In the December edition of The Evening and the Morning Star, editor Oliver Cowdery noted that church leaders in Kirtland had recently received “several communications from the elders abroad concerning the prosperity and spread of the gospel.” (Editorial, The Evening and the Morning Star, Dec. 1833, 120.)  


and our prayers are daily to our Father, that it may greatly spread, even till all nations shall hear the glorious news and come to a knowledge of the truth.10

See Book of Mormon, 1830 ed., 212–213, 290 [Mosiah 27:14; Alma 23:15].  


We have received letters from our brethren in Missouri

Area acquired by U.S. in Louisiana Purchase, 1803, and established as territory, 1812. Missouri Compromise, 1820, admitted Missouri as slave state, 1821. Population in 1830 about 140,000; in 1836 about 240,000; and in 1840 about 380,000. Mormon missionaries...

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of late, but we cannot tell from their contents the probable extent that those persons who are desirous to expel them from that country, will carry their unlawful and unrighteous purposes.11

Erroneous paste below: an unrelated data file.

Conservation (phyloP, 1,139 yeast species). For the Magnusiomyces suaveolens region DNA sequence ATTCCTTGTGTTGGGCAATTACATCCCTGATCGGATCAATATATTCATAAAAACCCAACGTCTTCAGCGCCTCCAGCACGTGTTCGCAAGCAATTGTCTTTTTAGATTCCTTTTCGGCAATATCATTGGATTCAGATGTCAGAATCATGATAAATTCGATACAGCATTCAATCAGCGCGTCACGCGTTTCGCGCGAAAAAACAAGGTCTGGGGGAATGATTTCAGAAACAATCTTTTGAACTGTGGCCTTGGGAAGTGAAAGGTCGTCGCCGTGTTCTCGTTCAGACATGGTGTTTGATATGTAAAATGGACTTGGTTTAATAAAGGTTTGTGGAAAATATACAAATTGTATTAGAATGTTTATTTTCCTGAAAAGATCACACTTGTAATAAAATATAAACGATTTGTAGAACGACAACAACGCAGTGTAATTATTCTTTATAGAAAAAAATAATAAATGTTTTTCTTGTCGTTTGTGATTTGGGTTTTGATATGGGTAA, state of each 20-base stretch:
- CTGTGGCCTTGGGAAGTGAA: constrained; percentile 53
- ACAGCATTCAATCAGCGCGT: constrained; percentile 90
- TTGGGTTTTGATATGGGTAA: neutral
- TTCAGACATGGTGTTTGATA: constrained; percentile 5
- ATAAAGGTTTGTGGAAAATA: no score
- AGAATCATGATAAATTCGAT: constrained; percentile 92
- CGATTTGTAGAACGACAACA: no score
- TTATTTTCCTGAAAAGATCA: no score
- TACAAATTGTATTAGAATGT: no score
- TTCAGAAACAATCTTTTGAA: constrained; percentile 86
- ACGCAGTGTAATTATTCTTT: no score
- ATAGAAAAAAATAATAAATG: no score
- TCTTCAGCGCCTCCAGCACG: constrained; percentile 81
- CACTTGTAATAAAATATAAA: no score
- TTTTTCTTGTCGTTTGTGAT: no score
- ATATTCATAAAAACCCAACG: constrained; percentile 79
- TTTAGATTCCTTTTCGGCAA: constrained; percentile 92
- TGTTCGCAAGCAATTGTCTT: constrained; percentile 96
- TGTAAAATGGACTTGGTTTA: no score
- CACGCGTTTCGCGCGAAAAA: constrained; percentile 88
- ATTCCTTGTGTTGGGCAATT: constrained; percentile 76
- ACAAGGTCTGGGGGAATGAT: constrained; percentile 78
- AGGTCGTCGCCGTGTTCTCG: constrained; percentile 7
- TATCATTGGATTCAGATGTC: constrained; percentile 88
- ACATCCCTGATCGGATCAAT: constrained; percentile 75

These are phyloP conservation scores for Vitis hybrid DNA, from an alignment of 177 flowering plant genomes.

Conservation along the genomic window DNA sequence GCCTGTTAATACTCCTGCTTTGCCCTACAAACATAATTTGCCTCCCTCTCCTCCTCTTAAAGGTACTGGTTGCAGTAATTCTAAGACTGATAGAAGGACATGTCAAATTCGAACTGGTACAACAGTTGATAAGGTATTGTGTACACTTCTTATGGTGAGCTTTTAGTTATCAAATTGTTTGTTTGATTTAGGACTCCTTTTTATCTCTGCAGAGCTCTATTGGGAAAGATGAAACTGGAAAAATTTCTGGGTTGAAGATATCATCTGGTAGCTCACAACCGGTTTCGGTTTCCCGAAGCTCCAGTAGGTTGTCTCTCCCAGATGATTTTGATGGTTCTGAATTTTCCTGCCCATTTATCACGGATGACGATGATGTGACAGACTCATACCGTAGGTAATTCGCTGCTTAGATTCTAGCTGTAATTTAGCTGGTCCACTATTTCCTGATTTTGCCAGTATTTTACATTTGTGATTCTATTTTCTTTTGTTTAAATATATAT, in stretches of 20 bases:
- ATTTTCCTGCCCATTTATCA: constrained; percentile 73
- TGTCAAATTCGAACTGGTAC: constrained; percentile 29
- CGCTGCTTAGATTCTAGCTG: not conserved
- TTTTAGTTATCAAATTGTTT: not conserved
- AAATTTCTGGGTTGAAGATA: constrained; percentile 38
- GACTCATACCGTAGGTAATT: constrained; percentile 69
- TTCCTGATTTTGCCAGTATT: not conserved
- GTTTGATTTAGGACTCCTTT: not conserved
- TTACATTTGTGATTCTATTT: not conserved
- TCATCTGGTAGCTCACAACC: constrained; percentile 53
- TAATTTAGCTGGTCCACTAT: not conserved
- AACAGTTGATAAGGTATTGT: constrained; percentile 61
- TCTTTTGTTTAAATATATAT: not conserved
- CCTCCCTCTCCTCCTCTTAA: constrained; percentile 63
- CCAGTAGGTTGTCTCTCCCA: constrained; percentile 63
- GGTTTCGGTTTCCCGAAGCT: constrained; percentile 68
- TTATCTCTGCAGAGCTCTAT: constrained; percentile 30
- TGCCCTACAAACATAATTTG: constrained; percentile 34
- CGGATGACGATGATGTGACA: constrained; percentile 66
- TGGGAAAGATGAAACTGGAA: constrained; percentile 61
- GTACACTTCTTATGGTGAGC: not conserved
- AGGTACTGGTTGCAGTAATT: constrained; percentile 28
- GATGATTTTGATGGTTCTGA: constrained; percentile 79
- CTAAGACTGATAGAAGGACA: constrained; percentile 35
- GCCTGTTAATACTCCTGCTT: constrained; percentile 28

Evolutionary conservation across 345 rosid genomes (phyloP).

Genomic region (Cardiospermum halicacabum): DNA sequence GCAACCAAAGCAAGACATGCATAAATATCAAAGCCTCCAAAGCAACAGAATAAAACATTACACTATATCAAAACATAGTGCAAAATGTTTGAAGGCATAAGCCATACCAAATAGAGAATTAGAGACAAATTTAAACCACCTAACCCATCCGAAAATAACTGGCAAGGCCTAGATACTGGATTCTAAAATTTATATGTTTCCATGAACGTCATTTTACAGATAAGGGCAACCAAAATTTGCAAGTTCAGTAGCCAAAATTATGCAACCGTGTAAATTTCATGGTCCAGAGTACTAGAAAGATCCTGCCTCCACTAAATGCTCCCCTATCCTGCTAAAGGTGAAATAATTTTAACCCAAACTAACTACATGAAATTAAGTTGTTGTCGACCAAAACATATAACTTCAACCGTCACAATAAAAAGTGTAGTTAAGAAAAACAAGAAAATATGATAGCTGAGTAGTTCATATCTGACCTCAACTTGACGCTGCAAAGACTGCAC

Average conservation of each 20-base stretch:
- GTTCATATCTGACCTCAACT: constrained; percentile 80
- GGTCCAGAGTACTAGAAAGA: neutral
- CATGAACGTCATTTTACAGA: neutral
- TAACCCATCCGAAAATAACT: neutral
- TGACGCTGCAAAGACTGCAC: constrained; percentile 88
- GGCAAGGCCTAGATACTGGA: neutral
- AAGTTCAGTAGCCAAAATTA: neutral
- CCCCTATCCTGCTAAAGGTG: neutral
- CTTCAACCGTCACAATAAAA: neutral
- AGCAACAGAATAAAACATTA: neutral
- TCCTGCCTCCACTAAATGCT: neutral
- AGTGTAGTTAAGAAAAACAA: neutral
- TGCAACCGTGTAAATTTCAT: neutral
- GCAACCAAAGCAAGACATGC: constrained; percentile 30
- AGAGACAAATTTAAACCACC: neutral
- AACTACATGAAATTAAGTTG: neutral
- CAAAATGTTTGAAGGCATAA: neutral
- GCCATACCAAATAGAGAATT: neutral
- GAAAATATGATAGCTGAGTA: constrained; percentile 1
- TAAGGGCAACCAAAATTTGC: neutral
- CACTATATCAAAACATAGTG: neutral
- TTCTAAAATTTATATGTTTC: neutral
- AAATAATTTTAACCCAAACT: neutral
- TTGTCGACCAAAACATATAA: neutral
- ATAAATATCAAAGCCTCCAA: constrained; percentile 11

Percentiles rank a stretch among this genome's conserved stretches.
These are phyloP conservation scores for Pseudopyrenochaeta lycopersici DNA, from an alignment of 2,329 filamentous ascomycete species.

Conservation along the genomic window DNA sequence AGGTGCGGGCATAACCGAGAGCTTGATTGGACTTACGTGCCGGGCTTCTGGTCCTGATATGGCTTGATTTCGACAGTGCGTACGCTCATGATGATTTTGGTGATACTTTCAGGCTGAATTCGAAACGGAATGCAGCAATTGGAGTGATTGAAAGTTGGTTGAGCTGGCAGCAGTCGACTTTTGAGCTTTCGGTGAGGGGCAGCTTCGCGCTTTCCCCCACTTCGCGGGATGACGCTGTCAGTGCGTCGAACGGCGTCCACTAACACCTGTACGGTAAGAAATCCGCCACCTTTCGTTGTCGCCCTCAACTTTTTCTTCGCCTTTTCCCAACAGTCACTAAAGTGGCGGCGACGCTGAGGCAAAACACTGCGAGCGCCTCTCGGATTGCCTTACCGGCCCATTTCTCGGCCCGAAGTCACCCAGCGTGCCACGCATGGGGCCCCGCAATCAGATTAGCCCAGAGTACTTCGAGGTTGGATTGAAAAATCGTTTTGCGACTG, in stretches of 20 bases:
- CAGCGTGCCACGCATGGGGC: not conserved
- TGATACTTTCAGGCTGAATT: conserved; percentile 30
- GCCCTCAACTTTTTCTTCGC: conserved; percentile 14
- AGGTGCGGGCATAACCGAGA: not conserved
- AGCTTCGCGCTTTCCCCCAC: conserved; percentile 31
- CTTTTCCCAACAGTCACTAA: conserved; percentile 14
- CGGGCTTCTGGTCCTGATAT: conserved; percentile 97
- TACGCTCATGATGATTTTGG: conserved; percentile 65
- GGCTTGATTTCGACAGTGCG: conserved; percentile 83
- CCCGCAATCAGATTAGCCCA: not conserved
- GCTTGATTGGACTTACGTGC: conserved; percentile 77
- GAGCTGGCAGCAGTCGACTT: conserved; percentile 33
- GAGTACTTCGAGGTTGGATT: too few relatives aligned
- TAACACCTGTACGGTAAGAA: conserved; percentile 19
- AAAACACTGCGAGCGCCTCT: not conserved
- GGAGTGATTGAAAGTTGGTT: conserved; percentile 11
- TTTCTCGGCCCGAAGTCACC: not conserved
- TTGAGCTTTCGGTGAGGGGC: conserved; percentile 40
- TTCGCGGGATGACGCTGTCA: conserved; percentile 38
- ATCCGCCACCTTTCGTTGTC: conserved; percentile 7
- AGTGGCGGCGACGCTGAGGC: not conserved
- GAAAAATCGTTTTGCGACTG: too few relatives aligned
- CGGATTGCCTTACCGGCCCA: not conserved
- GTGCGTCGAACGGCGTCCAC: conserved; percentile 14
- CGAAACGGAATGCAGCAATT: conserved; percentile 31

The week before JS wrote the letter featured here, Oliver Cowdery expressed similar concerns, stating, “We have received some letters from our brethren in Missouri but it is hard to draw from them anything decisive as to the probable length that those depredators will go in their acts of wickedness and barbarity.” JS may have been referring to letters that are no longer extant. It is also possible that he was referring to the 30 October letter sent to church leaders in Kirtland from Missouri that described the increasing threats from the mob to expel the Mormons from Jackson County, Missouri. The first written indication JS received of intentions to expel the Mormons from Jackson County was in a letter sent to Kirtland by John Whitmer in July 1833. The threatened expulsion occurred just two weeks before JS wrote the 19 November letter featured here, but given the typical three to four weeks required for mail to travel between Independence, Missouri, and Kirtland, Ohio, JS was likely not aware of the expulsion or of the week of violence that led to it when he penned this letter. (See Oliver Cowdery, Kirtland Mills, OH, to Samuel Bent, [Michigan Territory], 12 Nov. 1833, Cowdery, Letterbook, 10; Letter, 30 Oct. 1833; and Letter from John Whitmer, 29 July 1833.)